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Exercise Physiology for hip and knee Osteoarthritis

Osteoarthritis (OA) of the knee and hip is a very common condition associated with aging and something we see quite a bit of at Central Performance. OA is a condition that involves changes to a joint and breakdown of the cartilage inside the joint, this can then also affect the bones and ligaments within the joint. Approximately 2.1 million Australians are affected by OA, with approximately 25% of Australians over the age of 45 affected.

It is becoming more widely recognised that exercise should be a front line treatment for osteoarthritis, particularly for the hip and knee. The Royal Australia College of General Practitioners (RACGP) put out new guidelines for the treatment of knee and hip OA in 2018. Within these guidelines for the treatment of knee and hip OA exercise and weight-loss were the only treatments that were strongly recommended. There was better evidence for exercise than there was for medications or surgery.

While changes to the joint associated with OA cannot be reversed, exercise can help to alleviate or manage the symptoms, improve your ability to perform activities of daily living, reduce disability and improve quality of life. Exercise physiologists, who are trained to prescribe exercise for the treatment of chronic conditions such as OA, are well skilled to develop and prescribe exercise programs for patients who are suffering from OA of the knee and hip.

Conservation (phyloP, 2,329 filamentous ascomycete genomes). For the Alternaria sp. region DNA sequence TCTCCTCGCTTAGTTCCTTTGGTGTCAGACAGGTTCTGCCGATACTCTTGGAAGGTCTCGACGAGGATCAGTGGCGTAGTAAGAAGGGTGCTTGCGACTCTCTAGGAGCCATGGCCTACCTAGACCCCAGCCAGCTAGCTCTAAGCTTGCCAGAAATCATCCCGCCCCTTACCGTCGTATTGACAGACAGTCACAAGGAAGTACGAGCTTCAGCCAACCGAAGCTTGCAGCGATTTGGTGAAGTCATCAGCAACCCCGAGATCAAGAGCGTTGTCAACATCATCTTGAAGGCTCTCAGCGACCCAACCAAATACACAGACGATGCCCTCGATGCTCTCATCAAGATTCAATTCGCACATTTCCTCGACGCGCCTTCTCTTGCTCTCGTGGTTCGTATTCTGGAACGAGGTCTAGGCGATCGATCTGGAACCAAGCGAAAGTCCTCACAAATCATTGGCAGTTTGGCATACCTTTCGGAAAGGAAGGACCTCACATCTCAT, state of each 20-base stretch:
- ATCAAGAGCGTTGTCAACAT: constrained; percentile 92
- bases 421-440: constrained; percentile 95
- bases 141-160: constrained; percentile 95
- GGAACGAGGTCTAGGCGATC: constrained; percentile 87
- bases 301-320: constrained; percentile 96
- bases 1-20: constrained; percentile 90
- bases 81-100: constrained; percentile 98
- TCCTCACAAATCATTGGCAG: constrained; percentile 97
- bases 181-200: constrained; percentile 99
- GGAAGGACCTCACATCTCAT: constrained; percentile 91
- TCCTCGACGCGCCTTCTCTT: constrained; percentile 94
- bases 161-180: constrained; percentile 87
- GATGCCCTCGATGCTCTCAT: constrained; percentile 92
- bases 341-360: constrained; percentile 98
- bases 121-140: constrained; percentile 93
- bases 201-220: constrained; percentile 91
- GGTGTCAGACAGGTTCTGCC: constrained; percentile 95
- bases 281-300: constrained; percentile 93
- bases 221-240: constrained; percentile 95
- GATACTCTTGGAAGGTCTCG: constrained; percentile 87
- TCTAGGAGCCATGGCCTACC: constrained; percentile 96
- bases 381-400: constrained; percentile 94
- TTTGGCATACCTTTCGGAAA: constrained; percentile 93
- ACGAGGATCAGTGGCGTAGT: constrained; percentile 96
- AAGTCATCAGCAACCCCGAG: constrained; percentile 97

An exercise physiology treatment program for OA will be personalised depending on the results of your physical assessment, your current functional ability, your confidence with exercise and your goals.  A exercise physiology program for a client with knee and hip OA will generally program through three stages:

  1. Specific local strengthen exercises for muscles around the knee and/or hip.
  2. Increase ranges of motion of motion of the knee and/or hip.
  3. Progress exercises to full-body exercises to increase strength and confidence in movements that replicate activities of daily living such as stair climbing.

Your treatment will usually begin with exercises to increase strength of the muscles surrounding the knee and hip joints to help stabilise the joints and improve your symptoms. As your strength and pain improve your treatment will progress to increase range of motion at the hip and knee. The final step of your exercise physiology program is to progress again to full-body exercises that will have great carry over to day-to-day activities. The whole program will be guided by your symptoms and measured against your goals.